Definition of Glauber's salt
: a colorless crystalline sulfate of sodium Na2SO4·10H2O used especially in dyeing, as a cathartic, and in solar energy systems —sometimes used in plural —called also Glauber salt
Origin and Etymology of glauber's salt
Johann R. Glauber †1668 German chemist
First Known Use: 1736
Biographical Note for glauber's salt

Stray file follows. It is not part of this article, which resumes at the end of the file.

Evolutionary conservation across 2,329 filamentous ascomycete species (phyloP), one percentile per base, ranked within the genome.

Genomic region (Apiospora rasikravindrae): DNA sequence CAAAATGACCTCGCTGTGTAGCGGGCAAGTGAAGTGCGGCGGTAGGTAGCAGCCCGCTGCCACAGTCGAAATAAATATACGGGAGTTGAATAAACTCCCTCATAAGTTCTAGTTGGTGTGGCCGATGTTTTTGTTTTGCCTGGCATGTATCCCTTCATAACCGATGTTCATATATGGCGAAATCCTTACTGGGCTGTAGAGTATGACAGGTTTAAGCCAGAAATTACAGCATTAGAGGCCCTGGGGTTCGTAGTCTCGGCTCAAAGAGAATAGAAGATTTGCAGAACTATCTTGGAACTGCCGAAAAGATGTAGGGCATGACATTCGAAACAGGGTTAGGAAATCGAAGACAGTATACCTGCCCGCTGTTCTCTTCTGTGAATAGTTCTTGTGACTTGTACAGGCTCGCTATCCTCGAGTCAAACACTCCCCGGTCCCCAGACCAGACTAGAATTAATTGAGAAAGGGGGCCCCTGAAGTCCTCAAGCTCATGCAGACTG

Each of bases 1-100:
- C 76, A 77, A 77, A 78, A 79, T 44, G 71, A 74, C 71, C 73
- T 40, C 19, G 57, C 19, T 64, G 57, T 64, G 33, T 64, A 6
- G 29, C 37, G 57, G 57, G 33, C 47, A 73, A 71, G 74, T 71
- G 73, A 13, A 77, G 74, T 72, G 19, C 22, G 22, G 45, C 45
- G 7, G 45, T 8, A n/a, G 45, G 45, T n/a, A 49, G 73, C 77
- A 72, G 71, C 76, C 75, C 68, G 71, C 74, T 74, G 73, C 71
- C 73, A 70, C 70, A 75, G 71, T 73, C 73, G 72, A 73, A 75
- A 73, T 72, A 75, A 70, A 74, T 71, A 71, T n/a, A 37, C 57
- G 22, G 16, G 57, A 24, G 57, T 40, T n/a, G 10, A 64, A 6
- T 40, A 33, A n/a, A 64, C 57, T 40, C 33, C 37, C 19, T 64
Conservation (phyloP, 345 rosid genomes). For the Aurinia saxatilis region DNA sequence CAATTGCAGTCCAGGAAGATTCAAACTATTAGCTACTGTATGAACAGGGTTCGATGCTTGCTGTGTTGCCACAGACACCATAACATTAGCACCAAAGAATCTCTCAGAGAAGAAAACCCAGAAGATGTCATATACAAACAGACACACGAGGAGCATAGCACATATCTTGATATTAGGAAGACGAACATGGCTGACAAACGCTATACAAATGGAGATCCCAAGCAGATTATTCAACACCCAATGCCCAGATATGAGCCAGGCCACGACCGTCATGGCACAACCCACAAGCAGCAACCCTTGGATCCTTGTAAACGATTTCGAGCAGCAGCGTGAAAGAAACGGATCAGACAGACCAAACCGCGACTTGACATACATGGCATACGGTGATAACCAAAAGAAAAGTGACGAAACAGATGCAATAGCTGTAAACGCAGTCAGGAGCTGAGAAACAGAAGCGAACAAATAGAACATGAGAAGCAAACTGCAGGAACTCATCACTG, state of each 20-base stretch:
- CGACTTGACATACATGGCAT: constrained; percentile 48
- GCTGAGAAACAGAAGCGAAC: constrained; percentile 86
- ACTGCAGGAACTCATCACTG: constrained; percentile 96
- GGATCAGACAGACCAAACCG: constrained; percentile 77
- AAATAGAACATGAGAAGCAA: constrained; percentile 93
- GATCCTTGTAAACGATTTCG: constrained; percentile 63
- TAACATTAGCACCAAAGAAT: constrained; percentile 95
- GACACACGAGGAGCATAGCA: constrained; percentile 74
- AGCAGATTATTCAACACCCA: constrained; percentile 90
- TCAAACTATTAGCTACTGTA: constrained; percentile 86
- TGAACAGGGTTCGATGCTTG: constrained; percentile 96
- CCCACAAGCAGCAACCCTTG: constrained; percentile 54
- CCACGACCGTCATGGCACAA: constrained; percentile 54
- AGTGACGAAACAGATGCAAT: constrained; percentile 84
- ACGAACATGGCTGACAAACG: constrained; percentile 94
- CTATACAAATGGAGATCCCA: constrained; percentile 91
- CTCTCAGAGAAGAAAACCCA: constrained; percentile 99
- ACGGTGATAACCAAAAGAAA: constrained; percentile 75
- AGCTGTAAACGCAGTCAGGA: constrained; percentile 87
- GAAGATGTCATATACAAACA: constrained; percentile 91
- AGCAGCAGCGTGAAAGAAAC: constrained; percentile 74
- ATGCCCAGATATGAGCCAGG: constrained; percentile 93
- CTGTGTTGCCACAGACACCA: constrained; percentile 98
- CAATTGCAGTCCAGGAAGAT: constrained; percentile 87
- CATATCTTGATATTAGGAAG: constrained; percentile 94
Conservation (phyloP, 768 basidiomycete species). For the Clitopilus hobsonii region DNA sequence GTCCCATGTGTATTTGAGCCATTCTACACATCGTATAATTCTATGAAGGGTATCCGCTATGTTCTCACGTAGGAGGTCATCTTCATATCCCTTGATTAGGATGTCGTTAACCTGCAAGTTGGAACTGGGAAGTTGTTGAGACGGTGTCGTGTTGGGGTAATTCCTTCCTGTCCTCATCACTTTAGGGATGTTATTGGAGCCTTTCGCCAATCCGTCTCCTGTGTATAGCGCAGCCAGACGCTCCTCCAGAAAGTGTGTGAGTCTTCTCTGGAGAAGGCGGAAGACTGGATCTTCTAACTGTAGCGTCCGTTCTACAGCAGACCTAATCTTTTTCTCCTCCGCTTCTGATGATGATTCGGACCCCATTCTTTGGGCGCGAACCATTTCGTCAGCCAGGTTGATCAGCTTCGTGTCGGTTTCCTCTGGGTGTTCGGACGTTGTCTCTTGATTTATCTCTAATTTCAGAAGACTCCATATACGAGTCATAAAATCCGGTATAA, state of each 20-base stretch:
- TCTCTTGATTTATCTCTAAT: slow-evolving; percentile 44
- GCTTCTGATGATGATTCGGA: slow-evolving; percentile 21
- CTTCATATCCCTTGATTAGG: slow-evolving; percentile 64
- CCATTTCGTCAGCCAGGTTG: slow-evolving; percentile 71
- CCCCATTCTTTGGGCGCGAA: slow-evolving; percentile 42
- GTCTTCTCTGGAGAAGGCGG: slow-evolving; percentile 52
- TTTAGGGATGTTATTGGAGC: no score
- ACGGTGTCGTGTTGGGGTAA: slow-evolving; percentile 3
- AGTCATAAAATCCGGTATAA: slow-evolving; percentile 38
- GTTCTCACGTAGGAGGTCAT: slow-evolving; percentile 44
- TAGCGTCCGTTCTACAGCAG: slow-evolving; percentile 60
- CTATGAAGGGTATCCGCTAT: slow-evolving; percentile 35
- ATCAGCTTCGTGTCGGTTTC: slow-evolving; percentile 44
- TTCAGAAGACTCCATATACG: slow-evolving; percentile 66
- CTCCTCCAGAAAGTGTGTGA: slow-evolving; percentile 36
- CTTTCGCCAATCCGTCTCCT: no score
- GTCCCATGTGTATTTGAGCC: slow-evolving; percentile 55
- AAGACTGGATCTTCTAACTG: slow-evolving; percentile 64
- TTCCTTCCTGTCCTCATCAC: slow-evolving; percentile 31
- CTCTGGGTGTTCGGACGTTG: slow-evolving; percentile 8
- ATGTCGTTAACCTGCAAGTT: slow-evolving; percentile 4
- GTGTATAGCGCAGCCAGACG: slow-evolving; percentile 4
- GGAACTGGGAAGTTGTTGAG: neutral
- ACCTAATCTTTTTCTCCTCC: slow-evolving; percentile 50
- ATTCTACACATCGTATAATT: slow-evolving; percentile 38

Johann Rudolf (1604–1670), German physician and chemist. Glauber was both an alchemist and a serious chemist. As an alchemist he was a follower of Paracelsus and dealt extensively in secret chemicals and medicinals. As a chemist he made several important contributions. In 1648 he first prepared hydrochloric acid from common salt and sulfuric acid. Substituting potassium nitrate for common salt, he observed the formation of nitric acid. Of the various salts he prepared, the most important is the one now known as Glauber's salt, which he first made in 1656. His observations on dyeing are also noteworthy.
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